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April 2011

Top 5 Trends for Product Development Companies


Not a day goes by in which I am not asked: Carrie, what do you see as the coming trends for product development companies? (Well, maybe a day or two passes without the question -- but with my travel schedule, I can be awfully hard track down.)

Given that, I thought I'd share with you the Top Five Trends for Product Development Companies that I've collected from gurus around the world.

  1. Portfolio Management: It's not just for IT anymore
    It used to be that IT was the only part of the organization applying the portfolio management discipline to its decision-making process. No more. I'm seeing a tremendous uptick in the number of R&D and Engineering groups applying portfolio management to the product portfolio.

    Why? According to Dr. Bob Cooper, Co-Founder of Stage-Gate and acknowledged braniac, "in order to win when developing new products, you must do products right and do the right products." And portfolio management can help you do both. It's really a natural fit.

  2. Ideas, I need more ideas!
    Here at Planview, we recently surveyed 900+ people in our 2nd annual product development benchmark survey. "Not being able to drive innovation fast enough" has moved up to a top 3 pain point -- from #6 last year -- neatly trading places with "cutting costs without cutting the future."

    Driving innovation by getting more ideas into the funnel, and using smart, collaborative software to manage these ideas, is critical as we all go from cost-cutting recessionary moves to growth- and innovation-intensive tactics in this new economic environment.

  3. People, I need more people!
    Ouch. Year after year -- as validated in our benchmark survey -- "too many projects for our resources" is the dubious winner as top pain point that product organizations face.

    Companies must place greater emphasis on resource capacity planning as part of the investment decision making process. No longer can they afford to look at their product portfolio myopically based solely on financial impact.

  4. Incremental will only get you incremental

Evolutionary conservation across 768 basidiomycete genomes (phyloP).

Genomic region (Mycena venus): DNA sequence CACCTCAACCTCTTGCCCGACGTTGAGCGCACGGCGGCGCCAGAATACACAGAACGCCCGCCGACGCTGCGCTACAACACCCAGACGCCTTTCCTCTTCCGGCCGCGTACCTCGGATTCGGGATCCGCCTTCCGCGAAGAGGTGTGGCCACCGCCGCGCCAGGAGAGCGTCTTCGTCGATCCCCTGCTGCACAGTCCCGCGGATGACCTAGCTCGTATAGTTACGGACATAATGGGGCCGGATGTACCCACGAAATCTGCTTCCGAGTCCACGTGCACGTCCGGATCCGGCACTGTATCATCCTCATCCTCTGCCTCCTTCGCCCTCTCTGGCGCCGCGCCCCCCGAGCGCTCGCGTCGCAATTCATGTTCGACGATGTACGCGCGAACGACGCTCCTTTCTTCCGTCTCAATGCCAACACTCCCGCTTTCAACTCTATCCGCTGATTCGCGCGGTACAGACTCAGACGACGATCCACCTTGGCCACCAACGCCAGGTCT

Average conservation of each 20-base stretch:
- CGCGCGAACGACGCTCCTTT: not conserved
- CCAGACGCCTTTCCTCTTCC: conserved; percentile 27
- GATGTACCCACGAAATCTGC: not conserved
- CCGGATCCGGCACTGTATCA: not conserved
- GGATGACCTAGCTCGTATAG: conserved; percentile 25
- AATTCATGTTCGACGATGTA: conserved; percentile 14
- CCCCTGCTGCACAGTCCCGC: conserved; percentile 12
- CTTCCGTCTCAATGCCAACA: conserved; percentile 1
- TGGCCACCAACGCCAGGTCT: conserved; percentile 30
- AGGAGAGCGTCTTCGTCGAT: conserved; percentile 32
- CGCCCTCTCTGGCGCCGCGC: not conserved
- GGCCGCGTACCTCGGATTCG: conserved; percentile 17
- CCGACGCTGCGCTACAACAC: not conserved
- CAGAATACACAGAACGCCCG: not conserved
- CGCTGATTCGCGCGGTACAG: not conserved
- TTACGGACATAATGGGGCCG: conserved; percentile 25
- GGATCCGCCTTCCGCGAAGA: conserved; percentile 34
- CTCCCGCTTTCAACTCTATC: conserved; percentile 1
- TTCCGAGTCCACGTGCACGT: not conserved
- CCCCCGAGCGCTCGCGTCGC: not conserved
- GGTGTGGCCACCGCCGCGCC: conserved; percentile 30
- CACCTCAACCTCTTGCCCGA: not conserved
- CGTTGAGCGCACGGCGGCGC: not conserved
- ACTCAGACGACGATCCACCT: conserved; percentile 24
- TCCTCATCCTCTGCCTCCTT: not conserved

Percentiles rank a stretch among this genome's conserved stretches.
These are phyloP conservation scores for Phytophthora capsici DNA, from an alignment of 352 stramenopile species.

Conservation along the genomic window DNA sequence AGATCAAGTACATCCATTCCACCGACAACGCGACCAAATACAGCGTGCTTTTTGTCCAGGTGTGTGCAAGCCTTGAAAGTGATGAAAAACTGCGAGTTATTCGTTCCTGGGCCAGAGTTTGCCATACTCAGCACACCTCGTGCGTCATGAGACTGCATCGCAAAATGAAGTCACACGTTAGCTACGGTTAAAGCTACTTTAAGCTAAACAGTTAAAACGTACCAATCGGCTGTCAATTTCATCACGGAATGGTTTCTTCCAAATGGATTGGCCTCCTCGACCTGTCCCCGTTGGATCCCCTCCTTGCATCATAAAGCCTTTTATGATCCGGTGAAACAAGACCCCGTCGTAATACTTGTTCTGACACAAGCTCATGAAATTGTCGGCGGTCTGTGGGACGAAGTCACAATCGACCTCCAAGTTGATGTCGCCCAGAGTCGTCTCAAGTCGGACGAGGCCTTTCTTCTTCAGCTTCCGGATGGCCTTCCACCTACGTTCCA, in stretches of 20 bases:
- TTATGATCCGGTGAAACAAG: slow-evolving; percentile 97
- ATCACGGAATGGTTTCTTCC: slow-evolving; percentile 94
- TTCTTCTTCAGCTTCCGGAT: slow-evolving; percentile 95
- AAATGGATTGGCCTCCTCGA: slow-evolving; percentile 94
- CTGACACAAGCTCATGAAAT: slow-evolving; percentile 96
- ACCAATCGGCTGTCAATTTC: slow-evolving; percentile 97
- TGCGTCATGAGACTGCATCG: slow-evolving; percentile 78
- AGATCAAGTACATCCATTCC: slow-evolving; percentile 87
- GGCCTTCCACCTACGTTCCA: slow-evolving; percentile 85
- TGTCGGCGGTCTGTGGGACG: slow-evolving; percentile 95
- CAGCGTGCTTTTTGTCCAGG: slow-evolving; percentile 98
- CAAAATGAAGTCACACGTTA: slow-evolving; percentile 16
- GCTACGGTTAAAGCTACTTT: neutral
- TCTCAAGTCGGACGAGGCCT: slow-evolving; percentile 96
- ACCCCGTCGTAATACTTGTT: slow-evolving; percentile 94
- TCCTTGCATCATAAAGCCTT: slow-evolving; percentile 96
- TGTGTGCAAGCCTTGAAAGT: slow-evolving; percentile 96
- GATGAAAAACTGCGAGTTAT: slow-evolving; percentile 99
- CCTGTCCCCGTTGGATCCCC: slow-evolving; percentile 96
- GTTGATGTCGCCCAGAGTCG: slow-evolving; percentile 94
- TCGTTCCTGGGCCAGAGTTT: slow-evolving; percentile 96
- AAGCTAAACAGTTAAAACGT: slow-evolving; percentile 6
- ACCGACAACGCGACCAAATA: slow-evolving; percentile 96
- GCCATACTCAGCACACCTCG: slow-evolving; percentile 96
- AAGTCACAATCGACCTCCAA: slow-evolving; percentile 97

The economy's back: now, it's about the breakthrough ideas -- creating products that are new to the world and that will drive new revenue. Investing only in incremental innovation -- enhancements and modifications -- is safe, which is great when you're hedging your bets. Your competition isn't hedging its bets. Should you be?

    Smart product organizations strive for a balanced product portfolio, with resources (people and money) allocated both to breakthrough and incremental innovation. Just ask our good friends at Kalypso -- they'll point you in the right direction.

  5. It's a green world after all
    Whether it's a household cleaning product or an airline, a product's brand is now encompassing the impact on the environment. Selecting the right offerings for a product portfolio now is as much about their sustainability as it is about price point, market timing, competitive impact, and more.

    But while we all want to buy the world a Coke and sing in perfect harmony, the reality is that companies must make intelligent portfolio selections based not only on their green impact but also on their bottom-line impact, and will be making careful tradeoffs to ensure a pipeline geared to deliver the optimal mix of both.

So there you have it, Product Pulse Peeps… the top five trends I'm seeing for successful product development companies. Tell me what you're seeing!

PLM vs. PPM: What's the Difference?


I recently commented on a blog post written by Chad Jackson of Lifecycle Insights that raised a question on the difference between PLM applications and PPM applications. It sparked an interesting debate amongst several folks in the industry. Here's my point of view:

PLM -- Product Lifecycle Management -- lives more in the design and engineering aspects of the product development lifecycle, which are at the core of the PLM value proposition. The Product Portfolio Management, or PPM, aspect is essential as it relates to improving product innovation, especially in the areas of understanding the front-end of the pipeline, optimizing the portfolio, building credible capacity plans and product roadmaps, and then managing effective project execution. This comprehensive approach really helps product development teams maximize their capacity to innovate with their inherently constrained resources.

Both PLM and PPM can take an end-to-end approach -- it just depends on what "ends" you're focused on -- and bringing the two together is vital, especially for complex manufacturing-type product organizations. PLM operates at the engineering execution platform level, managing detailed processes and the exponential number of design and engineering artifacts required to bring complex products to market. PPM operates closer to the business dimensions of the organization by focusing on managing demand versus resources, tying the total cost of development of new products (and more on that below), as well as maintaining existing products with revenue and margin those products create.

About "total cost of development," note that, from the Planview perspective, this does include all work. Whether it's packaging design work that needs to be completed prior to launch, the ongoing costs of maintaining products and making incremental enhancements, research on new manufacturing techniques, brand and competitive analysis studies that need to be integrated into the marketing campaign, or the actual development of the product, our philosophy is that ALL work that is necessary to get a product to market should be included as part of the total cost of development and thus factored into revenue forecasts and margin projections.